Don’t Miss Out On The Collateral Beauty 

I just watched a movie called Collateral Beauty; (you probably saw the trailer at Christmas time), a tale of a broken man and a call back to life from unexpected sources. Well not what I would call a great or life-changing film, I would say it was a good one, and it had some good life lessons that were given to us by “death”, “time”, and “love”.
One line in the film spoken by “love” to a hurting man who lost his child was “yes I was there in her smile, there in her laughter, there inside you in the happiness…..But what you need to know is that I am here also in your pain. I am in everything and the reason for everything. ”
I found this incredibly profound and in a sense very true; but instead of simple love as the world would understand it, I replace that with the person of Jesus Christ; Who in himself is the embodiment of love. “For God so loved the world that he gave his only son….”

He is the reason. He is the purpose. He is as relevant in our joy as He is in our suffering. He catches every tear and often we feel Him more closely in pain than in joy. 
In the blindness of our own humanity so often we fail to see Him working underneath the surface, but He is, even (especially) in our misery.

For He said He causes all things to work together for the good of those who are called according to his purpose. That is where our faith and our hope lies; nothing, I repeat nothing is wasted when we are in Christ. Quite the opposite. All things are redeemed for his glory and our good.

Sometimes we are lucky (blessed) enough to catch glimpses of Him working miraculously in the most difficult and tragic circumstances. When we get these glimpses of his hand at work sometimes we call it a miracle. But may I propose that this is the normal and not the extraordinary? Do we need to see with our eyes, or do we need to know what God is up to in order to believe that He is always, always working underneath the surface of all things at all times? For his ways are higher than our ways, his thoughts are higher than our thoughts. And in his omniscience He weaves webs with a million strands of intricacy with multi-faceted intentionality in every life circumstance. Not because of who we are, but because of Who He is.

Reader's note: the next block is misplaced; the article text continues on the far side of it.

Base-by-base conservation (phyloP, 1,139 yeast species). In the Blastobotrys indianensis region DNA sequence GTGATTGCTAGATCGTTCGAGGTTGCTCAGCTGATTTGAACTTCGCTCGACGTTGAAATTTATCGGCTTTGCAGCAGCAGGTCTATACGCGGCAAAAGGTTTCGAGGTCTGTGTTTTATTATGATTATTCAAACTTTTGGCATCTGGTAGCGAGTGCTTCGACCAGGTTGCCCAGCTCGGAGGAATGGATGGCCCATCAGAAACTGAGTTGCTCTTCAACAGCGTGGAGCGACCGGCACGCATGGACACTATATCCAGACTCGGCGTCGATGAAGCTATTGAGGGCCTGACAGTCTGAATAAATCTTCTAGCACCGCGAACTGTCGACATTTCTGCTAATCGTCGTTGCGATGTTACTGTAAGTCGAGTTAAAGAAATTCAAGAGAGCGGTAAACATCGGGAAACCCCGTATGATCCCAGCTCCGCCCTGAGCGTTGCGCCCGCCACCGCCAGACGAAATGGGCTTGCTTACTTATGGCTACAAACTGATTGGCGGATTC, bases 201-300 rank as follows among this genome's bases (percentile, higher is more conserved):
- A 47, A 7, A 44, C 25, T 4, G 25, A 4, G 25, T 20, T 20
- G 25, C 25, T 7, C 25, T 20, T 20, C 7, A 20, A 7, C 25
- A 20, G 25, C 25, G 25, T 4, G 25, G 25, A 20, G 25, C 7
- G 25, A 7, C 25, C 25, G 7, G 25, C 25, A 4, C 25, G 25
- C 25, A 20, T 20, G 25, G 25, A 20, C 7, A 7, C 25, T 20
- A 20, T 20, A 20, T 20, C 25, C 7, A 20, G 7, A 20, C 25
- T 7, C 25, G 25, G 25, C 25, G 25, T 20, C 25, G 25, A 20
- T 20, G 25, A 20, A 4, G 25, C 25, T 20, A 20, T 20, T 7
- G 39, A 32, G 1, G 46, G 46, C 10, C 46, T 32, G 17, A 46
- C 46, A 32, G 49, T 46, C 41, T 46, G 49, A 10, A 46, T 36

So no matter what is happening, whether you see a purpose or not, whether you simply see the circumstance or maybe get a glimpse beneath the surface into the divine….. “just make sure you notice the collateral beauty”. 

When Life Punishes You For Living

Here I am again, posting on another “bad” day.

You see I’ve had some decent ones, even though I never feel “great” I’ve had consecutive weeks/months of having a better balance here and there. Inflammation has been acutely worse for weeks, but I’ve been able to maneuver around it to a point. Yes I’ve had days of crashing more and napping more, yes I’ve had to say no to going to church and Bible study because “extras” are too much. (Hey wait a minute! Maybe I’ve been struggling more than I’ve acknowledged). But anyway, then there is today; today when I feel my body is getting revenge for all my betrayal. Today when I feel stripped to the bone. I woke up at 11am (yeah I know), and still felt I could barely climb out of bed. Breakfast happened at 12:30 sitting in a detox bath, and I feel completely horrible: achy, stiff, toxic, beyond fatigued, heavy, swollen, fuzzy-brained. The autoimmune overactivity is high and I can both see and feel the fluid and pain.